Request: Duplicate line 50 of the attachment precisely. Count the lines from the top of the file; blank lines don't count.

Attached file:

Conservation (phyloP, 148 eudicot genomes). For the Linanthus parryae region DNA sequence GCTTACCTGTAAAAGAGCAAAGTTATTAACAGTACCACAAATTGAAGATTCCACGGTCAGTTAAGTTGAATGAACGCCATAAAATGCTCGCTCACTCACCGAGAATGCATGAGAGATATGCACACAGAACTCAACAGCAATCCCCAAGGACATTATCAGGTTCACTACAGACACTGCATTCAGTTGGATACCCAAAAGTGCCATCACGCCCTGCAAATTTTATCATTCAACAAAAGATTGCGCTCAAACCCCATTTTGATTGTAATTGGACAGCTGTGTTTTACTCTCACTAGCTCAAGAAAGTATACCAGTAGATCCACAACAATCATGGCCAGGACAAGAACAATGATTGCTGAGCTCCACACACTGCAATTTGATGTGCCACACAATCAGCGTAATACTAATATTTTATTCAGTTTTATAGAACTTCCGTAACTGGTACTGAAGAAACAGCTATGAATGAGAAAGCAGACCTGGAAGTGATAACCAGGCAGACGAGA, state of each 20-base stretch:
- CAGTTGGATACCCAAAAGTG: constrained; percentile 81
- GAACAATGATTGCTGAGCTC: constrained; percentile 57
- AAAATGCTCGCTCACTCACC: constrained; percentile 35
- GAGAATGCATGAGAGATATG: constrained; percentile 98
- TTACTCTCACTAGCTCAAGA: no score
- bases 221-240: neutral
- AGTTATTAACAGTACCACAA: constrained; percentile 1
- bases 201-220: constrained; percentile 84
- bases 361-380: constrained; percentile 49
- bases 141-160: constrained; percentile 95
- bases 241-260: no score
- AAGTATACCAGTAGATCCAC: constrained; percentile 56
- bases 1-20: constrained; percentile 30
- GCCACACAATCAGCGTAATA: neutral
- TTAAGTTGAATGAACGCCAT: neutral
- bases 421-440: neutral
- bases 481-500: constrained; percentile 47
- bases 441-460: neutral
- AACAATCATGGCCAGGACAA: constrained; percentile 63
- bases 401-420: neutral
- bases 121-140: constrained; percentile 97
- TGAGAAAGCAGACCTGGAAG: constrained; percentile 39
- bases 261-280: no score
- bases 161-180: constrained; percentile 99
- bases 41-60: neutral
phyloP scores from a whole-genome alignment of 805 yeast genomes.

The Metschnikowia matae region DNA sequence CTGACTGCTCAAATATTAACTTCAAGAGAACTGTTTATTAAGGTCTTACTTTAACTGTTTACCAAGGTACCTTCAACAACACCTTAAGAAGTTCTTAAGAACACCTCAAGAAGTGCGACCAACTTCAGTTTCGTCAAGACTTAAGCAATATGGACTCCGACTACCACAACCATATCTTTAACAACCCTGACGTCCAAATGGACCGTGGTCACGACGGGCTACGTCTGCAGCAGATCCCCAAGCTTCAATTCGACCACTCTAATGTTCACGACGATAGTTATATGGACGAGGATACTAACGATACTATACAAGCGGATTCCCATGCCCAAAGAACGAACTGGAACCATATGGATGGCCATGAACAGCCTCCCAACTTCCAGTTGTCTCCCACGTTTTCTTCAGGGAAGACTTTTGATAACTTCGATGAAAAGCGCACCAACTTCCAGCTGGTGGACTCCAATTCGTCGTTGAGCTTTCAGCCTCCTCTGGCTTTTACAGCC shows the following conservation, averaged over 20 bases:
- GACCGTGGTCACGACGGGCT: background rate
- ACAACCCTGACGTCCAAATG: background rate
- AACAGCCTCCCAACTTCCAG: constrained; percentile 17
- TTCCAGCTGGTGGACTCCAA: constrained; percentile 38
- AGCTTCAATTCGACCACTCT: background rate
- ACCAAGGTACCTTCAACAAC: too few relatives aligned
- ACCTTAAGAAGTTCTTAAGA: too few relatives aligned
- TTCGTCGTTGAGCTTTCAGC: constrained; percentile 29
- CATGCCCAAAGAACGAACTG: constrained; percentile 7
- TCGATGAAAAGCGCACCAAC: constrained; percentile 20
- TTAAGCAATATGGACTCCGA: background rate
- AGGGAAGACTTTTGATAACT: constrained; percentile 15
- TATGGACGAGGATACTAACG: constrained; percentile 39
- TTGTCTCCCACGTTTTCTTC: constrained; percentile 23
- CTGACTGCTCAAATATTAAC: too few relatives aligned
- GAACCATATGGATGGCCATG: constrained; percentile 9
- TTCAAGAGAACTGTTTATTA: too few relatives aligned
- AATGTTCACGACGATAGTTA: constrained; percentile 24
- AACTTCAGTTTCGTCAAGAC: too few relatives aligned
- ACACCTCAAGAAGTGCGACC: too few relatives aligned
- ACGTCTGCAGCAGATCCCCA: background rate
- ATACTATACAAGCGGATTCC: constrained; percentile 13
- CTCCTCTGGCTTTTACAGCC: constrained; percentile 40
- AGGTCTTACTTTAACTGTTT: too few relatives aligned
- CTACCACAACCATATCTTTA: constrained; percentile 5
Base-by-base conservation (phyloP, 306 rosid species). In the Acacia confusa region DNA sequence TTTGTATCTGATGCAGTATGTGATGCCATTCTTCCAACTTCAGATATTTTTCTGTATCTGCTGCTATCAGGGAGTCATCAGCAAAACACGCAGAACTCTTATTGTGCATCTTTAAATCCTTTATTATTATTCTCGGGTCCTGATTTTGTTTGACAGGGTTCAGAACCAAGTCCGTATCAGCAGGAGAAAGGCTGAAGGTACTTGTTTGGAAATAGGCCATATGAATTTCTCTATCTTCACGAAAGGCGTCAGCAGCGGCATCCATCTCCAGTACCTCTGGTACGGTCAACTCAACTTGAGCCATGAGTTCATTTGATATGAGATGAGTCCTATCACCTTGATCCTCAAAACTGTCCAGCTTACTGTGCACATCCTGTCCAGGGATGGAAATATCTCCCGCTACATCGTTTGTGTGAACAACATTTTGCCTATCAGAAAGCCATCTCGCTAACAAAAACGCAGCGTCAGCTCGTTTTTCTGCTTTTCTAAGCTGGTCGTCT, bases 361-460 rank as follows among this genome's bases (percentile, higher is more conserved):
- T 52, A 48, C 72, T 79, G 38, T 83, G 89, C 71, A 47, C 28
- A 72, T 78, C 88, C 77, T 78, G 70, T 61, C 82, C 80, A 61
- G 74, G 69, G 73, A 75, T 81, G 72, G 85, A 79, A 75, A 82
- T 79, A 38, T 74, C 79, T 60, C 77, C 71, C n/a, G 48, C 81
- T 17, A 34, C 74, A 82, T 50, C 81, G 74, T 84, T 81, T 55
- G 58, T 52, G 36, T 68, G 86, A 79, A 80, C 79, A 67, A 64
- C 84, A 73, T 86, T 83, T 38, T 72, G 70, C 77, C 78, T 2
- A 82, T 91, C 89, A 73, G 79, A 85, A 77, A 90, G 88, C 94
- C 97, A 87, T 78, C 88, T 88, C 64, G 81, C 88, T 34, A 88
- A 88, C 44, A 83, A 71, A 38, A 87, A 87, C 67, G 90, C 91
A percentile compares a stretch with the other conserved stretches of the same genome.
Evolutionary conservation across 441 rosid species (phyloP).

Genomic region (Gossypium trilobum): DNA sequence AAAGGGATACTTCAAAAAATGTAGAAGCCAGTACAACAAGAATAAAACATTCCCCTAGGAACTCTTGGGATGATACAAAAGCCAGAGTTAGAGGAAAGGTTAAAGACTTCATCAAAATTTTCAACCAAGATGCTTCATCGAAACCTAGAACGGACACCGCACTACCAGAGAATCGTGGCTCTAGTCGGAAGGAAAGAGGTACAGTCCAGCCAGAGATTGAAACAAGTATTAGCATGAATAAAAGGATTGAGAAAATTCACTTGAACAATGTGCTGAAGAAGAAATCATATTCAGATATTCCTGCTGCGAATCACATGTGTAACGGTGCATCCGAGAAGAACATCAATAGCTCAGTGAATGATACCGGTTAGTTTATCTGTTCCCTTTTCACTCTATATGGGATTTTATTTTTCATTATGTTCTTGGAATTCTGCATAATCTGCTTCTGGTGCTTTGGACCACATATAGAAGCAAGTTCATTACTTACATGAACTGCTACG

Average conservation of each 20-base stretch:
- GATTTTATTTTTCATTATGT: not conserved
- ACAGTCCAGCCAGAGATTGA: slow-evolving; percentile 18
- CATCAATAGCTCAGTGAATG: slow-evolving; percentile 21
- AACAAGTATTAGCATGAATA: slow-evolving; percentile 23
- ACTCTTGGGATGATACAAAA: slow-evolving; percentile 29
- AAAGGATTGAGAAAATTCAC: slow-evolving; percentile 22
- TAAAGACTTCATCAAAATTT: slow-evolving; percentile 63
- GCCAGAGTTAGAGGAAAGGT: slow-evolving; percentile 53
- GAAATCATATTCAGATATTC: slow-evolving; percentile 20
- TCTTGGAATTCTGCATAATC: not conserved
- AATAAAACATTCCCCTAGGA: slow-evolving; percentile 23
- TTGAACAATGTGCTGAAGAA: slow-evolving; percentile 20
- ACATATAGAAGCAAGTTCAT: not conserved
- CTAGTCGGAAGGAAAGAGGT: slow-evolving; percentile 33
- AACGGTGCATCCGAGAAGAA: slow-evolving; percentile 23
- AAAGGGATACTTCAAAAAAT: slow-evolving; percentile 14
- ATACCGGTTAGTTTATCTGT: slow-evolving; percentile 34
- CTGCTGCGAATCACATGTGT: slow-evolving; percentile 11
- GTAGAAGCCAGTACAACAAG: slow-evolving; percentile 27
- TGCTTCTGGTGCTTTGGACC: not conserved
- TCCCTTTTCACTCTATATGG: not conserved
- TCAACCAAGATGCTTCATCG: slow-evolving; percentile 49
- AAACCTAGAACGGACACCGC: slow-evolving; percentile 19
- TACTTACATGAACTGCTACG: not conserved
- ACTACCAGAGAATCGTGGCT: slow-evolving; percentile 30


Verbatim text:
- ATACTATACAAGCGGATTCC: constrained; percentile 13